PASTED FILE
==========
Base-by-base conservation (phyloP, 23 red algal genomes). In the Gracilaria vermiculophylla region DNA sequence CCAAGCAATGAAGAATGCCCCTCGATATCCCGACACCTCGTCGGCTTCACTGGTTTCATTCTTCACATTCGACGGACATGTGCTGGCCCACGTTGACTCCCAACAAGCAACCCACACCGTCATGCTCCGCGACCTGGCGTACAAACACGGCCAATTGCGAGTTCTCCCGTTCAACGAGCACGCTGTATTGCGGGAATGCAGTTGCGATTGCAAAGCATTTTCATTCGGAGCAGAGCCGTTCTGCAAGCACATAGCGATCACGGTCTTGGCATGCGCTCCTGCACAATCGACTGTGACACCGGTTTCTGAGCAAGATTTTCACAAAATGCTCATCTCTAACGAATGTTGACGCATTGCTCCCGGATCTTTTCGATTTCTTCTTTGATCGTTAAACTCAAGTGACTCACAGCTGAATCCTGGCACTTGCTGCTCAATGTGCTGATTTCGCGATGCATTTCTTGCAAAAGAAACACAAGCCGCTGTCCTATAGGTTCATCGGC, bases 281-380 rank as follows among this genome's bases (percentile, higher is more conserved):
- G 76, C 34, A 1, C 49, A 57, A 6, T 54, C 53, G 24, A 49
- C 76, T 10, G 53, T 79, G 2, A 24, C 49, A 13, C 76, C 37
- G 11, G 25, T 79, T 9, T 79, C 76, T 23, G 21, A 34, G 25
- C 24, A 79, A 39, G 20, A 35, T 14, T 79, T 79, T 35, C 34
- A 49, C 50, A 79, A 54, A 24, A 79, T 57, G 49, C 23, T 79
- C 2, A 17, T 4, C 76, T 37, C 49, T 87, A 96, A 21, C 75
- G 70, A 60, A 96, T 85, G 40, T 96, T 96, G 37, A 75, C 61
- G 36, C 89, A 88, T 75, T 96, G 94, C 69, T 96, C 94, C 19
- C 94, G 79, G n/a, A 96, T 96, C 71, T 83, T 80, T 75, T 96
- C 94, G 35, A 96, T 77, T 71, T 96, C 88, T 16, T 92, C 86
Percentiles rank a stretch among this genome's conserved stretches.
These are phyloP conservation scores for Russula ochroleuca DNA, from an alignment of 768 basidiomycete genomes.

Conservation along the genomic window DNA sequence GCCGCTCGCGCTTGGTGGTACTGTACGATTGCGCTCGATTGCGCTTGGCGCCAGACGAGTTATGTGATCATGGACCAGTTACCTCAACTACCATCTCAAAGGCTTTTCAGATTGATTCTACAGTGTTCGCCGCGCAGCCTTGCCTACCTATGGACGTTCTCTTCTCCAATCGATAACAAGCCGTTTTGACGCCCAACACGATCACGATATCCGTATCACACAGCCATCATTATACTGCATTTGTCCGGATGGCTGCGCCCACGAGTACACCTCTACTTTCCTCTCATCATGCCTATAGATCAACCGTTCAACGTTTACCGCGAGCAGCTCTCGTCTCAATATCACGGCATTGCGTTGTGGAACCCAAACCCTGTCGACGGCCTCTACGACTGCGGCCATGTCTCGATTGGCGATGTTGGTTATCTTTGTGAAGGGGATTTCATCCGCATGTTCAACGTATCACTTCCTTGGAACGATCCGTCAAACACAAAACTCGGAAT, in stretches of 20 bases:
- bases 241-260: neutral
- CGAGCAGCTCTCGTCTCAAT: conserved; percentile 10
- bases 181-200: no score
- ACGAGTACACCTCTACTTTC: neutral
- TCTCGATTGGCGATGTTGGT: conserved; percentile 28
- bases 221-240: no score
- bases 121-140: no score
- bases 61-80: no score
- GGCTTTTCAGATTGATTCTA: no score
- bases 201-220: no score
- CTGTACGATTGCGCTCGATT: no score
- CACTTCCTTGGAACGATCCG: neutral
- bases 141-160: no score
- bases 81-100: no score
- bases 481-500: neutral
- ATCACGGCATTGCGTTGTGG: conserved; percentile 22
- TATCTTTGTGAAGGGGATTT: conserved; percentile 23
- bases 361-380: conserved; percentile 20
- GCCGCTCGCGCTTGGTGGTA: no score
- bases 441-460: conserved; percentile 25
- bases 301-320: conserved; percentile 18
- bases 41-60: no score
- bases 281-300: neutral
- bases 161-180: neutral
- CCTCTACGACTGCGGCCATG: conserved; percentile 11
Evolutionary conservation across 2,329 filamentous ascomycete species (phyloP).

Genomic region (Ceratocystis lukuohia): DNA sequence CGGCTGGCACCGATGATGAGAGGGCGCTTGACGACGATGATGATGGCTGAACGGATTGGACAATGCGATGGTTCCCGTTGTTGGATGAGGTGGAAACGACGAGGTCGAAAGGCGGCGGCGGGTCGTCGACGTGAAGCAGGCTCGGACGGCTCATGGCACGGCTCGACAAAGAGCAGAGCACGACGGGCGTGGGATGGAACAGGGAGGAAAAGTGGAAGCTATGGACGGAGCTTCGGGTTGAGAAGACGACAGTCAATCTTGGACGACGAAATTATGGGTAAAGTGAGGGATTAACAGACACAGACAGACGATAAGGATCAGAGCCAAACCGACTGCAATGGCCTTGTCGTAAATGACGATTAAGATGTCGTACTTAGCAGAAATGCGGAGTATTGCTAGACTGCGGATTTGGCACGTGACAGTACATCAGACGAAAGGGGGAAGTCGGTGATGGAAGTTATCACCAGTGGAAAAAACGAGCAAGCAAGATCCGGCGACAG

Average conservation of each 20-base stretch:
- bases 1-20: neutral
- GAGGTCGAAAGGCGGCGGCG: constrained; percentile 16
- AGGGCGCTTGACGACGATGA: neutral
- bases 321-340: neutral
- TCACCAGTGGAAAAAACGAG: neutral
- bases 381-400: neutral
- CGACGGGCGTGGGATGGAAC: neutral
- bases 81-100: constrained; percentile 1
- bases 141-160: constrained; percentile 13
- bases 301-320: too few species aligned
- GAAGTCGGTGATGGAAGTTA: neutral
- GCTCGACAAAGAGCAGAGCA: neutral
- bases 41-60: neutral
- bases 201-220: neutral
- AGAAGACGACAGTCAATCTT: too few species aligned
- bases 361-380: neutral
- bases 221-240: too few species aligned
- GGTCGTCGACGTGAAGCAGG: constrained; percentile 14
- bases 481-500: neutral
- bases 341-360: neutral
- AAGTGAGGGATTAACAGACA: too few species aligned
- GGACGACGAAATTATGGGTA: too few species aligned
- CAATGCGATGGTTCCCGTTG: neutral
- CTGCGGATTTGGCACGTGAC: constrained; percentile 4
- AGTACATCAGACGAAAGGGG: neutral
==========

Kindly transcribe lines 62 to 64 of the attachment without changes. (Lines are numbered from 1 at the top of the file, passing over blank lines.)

- bases 341-360: neutral
- AAGTGAGGGATTAACAGACA: too few species aligned
- GGACGACGAAATTATGGGTA: too few species aligned